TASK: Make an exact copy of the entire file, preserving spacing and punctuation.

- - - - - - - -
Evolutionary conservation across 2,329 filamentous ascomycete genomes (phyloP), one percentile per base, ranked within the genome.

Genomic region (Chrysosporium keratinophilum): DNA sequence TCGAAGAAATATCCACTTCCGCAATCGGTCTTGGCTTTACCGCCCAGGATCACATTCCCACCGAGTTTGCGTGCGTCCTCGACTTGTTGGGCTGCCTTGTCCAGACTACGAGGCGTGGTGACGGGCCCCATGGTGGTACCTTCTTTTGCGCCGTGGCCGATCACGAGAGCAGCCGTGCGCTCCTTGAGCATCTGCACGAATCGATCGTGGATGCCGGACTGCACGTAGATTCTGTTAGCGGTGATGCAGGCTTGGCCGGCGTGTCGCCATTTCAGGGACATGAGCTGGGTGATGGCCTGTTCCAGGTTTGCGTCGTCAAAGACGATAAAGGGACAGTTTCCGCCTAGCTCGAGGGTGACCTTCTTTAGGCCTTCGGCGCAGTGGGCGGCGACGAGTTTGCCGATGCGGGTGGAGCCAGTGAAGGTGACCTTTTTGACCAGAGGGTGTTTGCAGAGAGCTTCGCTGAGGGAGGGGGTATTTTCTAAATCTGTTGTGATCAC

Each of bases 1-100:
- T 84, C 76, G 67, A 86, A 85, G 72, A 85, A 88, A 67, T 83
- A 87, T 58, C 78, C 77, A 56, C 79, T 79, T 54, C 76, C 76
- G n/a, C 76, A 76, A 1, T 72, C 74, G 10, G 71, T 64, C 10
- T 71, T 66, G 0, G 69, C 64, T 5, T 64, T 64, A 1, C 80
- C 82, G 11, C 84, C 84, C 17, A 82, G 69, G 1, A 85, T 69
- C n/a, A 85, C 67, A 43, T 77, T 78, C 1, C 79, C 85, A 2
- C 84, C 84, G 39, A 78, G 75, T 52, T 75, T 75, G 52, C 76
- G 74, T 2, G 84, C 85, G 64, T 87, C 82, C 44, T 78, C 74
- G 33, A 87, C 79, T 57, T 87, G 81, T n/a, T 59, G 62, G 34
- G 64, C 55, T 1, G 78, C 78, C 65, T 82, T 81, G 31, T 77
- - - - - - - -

Evolutionary conservation across 2,329 filamentous ascomycete genomes (phyloP), one percentile per base, ranked within the genome.

Genomic region (Chrysosporium keratinophilum): DNA sequence TCGAAGAAATATCCACTTCCGCAATCGGTCTTGGCTTTACCGCCCAGGATCACATTCCCACCGAGTTTGCGTGCGTCCTCGACTTGTTGGGCTGCCTTGTCCAGACTACGAGGCGTGGTGACGGGCCCCATGGTGGTACCTTCTTTTGCGCCGTGGCCGATCACGAGAGCAGCCGTGCGCTCCTTGAGCATCTGCACGAATCGATCGTGGATGCCGGACTGCACGTAGATTCTGTTAGCGGTGATGCAGGCTTGGCCGGCGTGTCGCCATTTCAGGGACATGAGCTGGGTGATGGCCTGTTCCAGGTTTGCGTCGTCAAAGACGATAAAGGGACAGTTTCCGCCTAGCTCGAGGGTGACCTTCTTTAGGCCTTCGGCGCAGTGGGCGGCGACGAGTTTGCCGATGCGGGTGGAGCCAGTGAAGGTGACCTTTTTGACCAGAGGGTGTTTGCAGAGAGCTTCGCTGAGGGAGGGGGTATTTTCTAAATCTGTTGTGATCAC

Each of bases 1-100:
- T 84, C 76, G 67, A 86, A 85, G 72, A 85, A 88, A 67, T 83
- A 87, T 58, C 78, C 77, A 56, C 79, T 79, T 54, C 76, C 76
- G n/a, C 76, A 76, A 1, T 72, C 74, G 10, G 71, T 64, C 10
- T 71, T 66, G 0, G 69, C 64, T 5, T 64, T 64, A 1, C 80
- C 82, G 11, C 84, C 84, C 17, A 82, G 69, G 1, A 85, T 69
- C n/a, A 85, C 67, A 43, T 77, T 78, C 1, C 79, C 85, A 2
- C 84, C 84, G 39, A 78, G 75, T 52, T 75, T 75, G 52, C 76
- G 74, T 2, G 84, C 85, G 64, T 87, C 82, C 44, T 78, C 74
- G 33, A 87, C 79, T 57, T 87, G 81, T n/a, T 59, G 62, G 34
- G 64, C 55, T 1, G 78, C 78, C 65, T 82, T 81, G 31, T 77